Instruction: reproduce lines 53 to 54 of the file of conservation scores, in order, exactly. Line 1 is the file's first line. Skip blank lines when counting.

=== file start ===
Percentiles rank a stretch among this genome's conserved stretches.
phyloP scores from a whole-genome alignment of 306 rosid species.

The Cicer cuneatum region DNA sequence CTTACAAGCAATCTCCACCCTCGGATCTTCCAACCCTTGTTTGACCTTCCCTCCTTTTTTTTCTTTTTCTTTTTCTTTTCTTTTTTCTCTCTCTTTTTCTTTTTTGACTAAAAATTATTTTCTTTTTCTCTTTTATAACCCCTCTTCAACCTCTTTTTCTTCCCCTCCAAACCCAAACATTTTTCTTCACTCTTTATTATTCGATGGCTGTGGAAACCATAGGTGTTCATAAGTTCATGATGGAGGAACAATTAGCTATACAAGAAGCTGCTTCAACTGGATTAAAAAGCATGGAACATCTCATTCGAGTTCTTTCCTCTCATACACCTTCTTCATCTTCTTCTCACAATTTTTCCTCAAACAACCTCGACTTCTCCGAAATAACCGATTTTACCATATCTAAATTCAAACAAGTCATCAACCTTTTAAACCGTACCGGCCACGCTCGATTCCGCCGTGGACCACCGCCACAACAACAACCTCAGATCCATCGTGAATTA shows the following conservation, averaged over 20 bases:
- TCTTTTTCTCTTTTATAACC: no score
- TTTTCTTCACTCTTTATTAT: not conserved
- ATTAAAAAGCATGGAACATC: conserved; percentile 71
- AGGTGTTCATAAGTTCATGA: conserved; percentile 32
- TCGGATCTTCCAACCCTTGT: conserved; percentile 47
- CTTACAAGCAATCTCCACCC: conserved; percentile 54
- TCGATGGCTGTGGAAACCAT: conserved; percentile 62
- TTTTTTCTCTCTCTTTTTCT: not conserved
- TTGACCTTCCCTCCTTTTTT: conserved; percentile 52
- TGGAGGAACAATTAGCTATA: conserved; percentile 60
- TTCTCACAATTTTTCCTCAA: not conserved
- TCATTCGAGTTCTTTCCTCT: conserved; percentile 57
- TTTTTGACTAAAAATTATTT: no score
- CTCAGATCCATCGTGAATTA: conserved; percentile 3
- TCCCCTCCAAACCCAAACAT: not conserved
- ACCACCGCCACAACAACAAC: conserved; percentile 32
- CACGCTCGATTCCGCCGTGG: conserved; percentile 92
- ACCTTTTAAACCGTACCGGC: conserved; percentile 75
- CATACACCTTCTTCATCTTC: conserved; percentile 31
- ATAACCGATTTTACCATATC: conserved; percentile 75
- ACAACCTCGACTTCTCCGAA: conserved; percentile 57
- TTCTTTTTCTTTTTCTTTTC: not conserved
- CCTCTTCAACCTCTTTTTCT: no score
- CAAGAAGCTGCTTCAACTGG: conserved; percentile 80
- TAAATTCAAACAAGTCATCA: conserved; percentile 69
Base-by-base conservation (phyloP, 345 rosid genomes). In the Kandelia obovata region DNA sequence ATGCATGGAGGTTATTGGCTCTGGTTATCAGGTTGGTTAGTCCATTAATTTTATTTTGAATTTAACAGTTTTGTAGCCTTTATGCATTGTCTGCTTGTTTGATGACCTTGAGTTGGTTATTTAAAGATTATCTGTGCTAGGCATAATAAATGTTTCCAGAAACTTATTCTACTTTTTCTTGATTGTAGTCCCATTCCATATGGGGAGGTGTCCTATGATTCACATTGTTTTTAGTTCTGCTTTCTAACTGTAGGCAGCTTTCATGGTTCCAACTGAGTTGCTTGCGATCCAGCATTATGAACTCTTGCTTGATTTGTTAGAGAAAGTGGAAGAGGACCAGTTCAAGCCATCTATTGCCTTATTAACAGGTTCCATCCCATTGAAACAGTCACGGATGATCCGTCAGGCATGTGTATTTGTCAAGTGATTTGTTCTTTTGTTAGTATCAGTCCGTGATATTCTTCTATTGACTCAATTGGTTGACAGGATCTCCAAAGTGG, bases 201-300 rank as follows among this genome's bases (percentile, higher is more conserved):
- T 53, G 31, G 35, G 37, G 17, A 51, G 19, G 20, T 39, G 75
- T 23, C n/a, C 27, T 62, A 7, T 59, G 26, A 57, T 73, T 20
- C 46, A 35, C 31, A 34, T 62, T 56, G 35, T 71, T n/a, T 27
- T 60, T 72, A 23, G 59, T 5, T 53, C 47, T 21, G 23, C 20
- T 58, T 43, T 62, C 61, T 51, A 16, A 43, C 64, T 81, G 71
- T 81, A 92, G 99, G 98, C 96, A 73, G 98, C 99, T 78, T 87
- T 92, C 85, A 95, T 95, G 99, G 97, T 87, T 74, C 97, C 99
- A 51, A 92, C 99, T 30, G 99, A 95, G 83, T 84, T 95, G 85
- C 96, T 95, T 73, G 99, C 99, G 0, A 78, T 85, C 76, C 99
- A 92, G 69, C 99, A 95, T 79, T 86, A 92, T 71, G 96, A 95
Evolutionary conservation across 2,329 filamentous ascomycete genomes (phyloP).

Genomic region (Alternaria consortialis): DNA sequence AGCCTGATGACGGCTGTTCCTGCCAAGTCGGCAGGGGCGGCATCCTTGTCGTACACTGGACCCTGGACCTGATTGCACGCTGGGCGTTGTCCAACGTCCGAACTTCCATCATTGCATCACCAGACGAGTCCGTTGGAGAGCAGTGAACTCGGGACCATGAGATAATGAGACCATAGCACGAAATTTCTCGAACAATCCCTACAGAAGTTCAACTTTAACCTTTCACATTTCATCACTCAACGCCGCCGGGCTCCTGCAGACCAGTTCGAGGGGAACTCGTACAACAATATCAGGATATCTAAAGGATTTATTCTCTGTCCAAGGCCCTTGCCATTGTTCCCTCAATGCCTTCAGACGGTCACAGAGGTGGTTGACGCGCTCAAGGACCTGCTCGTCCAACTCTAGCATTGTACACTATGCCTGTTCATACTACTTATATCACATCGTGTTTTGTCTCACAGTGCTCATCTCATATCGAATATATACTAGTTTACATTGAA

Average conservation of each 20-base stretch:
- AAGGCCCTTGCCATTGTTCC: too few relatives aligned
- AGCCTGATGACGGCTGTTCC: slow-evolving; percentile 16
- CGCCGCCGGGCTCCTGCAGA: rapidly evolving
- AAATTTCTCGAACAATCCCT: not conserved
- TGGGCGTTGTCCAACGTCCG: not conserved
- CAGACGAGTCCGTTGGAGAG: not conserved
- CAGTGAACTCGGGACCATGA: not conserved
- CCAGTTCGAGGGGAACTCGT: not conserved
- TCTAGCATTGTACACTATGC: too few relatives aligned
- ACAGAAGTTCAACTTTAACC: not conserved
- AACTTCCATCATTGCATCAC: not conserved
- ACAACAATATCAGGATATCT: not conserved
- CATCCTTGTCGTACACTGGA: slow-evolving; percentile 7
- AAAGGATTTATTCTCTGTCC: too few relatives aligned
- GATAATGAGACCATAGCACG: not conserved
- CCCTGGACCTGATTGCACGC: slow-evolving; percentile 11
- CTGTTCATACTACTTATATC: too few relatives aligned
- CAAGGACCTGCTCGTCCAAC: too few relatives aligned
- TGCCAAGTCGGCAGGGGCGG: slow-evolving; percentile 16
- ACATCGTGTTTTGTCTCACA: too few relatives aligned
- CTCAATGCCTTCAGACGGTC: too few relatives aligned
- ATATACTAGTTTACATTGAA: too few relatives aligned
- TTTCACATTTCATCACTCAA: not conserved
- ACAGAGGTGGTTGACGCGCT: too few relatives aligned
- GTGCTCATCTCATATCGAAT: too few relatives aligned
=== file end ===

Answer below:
- AACTTCCATCATTGCATCAC: not conserved
- ACAACAATATCAGGATATCT: not conserved